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Endpoint Security: The Next Generation

Posted August 28, 2014by Chad Bacher

Endpoint security is a no-brainer for any business. Companies from Mom and Pops to transnational juggernauts realize this. It’s an operational expenditure as fundamental as a Starbucks venti. Yet every other day it seems hackers steal headlines. Target, Wells Fargo, Ebay, Adobe—even major players with CISOs and big IT departments are getting hit.

Whatever was working before isn’t working now.

The problem is manifold but boils down to this: The cyber criminals are well-funded, well-organized, incentivized, and numerous. They can churn out new malware faster than the traditional antivirus companies can engineer countermeasures. If this is starting to sound like an old fashioned arms race, you’re right. Add advanced persistent threats (APTs) and other targeted attacks into the mix, and you have not only random malicious cyber threats, but threats custom designed to attack a particular business, its employees, and IT infrastructure.

Effective endpoint security now is about specialization and layering.

Traditional antivirus products can do the heavy lifting when it comes to well-known threats. Antivirus companies have spent years cataloguing malware threats and building definitions to deal with them. But it’s an increasingly Sisyphean task--Symantec lists over 24 million definitions in its database. Yet malware still gets through.

Related: How to Avoid Point-Of-Sale (POS) Malware Attacks

On the other hand, new and previously unidentified threats, like those based on polymorphic, metamorphic, and other self-modifying code, pose a difficult challenge.

One that requires a layered approach to security employing specialized tools. These layers would include network security (firewall, gateway security, etc.), a traditional endpoint security/antivirus, advanced anti-malware and a very recent addition, next-generation anti-exploit.

Introducing: Specialized Anti-malware

First, let’s take a closer look at specialized anti-malware. Designed and engineered specifically to detect and remove unknown malware threats, this new category of malware killers is unique in several key ways:

  1. It employs signature, behavioral, and heuristic detection technology.
  2. Since speed is paramount, these products are supported by research teams and updating processes that narrow the time from discovery of a new threat to the updating of the product with its antidote from hours to minutes.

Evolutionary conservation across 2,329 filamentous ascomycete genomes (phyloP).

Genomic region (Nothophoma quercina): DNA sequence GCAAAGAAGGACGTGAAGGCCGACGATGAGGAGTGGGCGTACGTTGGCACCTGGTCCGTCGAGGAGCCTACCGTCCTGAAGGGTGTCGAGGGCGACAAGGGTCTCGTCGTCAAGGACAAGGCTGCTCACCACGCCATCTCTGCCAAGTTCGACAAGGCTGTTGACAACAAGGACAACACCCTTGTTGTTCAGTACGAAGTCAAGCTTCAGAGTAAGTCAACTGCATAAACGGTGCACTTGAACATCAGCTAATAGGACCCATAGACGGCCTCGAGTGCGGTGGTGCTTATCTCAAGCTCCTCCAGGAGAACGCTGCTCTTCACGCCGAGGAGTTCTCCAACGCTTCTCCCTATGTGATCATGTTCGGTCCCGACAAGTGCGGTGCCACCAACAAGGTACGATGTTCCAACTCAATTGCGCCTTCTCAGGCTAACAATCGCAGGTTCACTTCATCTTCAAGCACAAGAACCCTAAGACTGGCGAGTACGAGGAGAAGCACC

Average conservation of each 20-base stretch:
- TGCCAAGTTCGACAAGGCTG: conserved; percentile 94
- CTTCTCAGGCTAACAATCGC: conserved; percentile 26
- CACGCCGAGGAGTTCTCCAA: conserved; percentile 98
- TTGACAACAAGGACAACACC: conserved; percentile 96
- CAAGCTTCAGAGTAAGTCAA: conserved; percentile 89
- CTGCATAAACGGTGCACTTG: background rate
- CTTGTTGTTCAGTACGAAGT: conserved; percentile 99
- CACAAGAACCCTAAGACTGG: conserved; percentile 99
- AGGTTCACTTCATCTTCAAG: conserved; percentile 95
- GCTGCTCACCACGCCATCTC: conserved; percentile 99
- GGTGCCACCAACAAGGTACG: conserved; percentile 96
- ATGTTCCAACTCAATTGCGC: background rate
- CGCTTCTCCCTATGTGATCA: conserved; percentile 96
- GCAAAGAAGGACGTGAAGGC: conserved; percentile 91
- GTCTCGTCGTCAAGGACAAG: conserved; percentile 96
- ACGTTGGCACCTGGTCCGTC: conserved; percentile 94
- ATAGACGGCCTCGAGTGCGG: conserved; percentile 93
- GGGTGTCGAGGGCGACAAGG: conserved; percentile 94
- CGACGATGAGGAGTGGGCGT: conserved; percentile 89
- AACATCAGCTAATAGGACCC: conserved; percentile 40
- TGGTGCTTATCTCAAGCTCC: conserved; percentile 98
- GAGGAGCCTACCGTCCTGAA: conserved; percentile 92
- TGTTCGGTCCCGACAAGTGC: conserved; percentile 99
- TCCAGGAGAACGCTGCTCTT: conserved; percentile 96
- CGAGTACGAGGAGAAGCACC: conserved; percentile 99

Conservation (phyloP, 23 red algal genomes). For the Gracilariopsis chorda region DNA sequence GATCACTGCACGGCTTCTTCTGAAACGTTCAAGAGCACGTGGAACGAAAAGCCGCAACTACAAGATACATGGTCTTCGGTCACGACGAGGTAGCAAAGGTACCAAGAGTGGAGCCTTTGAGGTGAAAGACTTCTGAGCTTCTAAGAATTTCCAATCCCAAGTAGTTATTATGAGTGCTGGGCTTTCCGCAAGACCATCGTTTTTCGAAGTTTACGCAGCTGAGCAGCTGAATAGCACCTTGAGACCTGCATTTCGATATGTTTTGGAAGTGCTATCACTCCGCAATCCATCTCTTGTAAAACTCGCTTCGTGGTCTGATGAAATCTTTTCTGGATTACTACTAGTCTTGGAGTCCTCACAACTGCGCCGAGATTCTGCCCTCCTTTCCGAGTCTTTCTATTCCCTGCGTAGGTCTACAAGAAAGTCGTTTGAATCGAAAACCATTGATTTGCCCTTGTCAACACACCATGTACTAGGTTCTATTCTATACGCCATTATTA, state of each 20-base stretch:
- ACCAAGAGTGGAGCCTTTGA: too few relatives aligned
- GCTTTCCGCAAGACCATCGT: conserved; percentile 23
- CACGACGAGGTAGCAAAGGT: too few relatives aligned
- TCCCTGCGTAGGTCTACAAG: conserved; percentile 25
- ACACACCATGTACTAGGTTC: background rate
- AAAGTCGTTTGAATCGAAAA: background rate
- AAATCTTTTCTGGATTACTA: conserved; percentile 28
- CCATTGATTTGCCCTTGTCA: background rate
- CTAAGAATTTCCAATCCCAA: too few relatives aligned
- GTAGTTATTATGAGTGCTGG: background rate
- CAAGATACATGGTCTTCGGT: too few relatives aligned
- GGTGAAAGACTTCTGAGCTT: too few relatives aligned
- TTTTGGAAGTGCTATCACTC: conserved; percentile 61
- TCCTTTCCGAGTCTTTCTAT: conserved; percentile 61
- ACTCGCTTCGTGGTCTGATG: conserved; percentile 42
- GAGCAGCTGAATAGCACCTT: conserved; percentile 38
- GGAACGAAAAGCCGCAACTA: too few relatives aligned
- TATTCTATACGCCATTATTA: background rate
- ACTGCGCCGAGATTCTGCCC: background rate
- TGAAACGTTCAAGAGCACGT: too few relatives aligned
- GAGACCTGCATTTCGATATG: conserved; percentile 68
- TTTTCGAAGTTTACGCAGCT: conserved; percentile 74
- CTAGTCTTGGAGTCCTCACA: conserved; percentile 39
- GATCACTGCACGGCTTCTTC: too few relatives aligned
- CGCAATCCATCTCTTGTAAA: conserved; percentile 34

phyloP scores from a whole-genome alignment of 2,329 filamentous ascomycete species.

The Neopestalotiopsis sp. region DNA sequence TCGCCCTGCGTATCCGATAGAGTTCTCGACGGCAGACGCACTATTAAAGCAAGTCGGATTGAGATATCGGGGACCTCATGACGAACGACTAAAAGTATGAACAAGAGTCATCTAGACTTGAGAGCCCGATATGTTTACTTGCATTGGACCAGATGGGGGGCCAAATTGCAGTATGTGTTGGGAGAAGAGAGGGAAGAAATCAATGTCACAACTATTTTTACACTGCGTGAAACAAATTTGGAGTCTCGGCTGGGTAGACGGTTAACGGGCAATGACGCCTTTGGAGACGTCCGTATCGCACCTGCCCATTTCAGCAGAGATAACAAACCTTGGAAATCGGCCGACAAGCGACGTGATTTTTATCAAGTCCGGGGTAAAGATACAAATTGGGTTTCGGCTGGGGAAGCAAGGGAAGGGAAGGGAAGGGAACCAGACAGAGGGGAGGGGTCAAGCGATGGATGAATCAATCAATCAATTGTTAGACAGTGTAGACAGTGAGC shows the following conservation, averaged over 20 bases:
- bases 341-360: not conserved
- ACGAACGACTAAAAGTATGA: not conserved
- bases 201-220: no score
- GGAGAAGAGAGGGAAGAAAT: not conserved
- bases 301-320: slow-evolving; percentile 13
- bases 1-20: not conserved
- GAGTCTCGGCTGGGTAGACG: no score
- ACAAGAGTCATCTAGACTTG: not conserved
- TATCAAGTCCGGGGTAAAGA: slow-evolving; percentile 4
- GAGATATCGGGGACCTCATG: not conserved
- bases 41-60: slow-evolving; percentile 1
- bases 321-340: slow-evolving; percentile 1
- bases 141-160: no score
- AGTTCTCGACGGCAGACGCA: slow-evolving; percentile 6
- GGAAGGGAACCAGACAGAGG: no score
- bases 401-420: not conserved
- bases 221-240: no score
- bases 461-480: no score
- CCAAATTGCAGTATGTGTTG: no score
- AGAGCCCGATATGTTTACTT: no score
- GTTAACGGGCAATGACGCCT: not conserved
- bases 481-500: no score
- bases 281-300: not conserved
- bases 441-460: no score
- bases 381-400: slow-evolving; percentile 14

3. It is designed and tested to run alongside antivirus without conflict.
  4. It contains powerful remediation technology intended to remove all malicious code and repair the damage it has caused, removing the need for time-consuming endpoint re-imaging.

Related: How To Avoid A Cryptolocker Infection

How Special Is Specialized?

Anti-exploit tools lead the next generation of endpoint security. Exploits pose one of the most dangerous malware delivery vectors, and traditional endpoint security does a poor job with them. Specialized anti-exploit security is unique in several aspects:

  1. It protects proactively, not reactively, shielding vulnerable browsers and applications so malware can’t even infect the system.
  2. It doesn’t use signature-based security methods, and does not require a signature database nor the upkeep and bandwidth associated with a signature database.
  3. It is “threat-agnostic,” and does not need to recognize a specific threat to block its operation, truly making it effective against zero-day (previously unidentified) threats.
  4. It is compatible with traditional antivirus, operating on a different (earlier) plane in the attack scenario.

These are just a few of the new technologies that have been added to the Internet security arsenal. If you would like to learn more about how specialized Internet security tools can be valuable to your customers, visit me at the Malwarebytes booth at Navigate 2014.


Are you taking proactive measures against these other MSP dangers?


Chad leads the Product Management team responsible for defining and executing the go-to-market strategy for the entire Malwarebytes product portfolio. He joined Malwarebytes in 2014, with more than 15 years of experience in the security and high-tech industries.

Topics: Navigate

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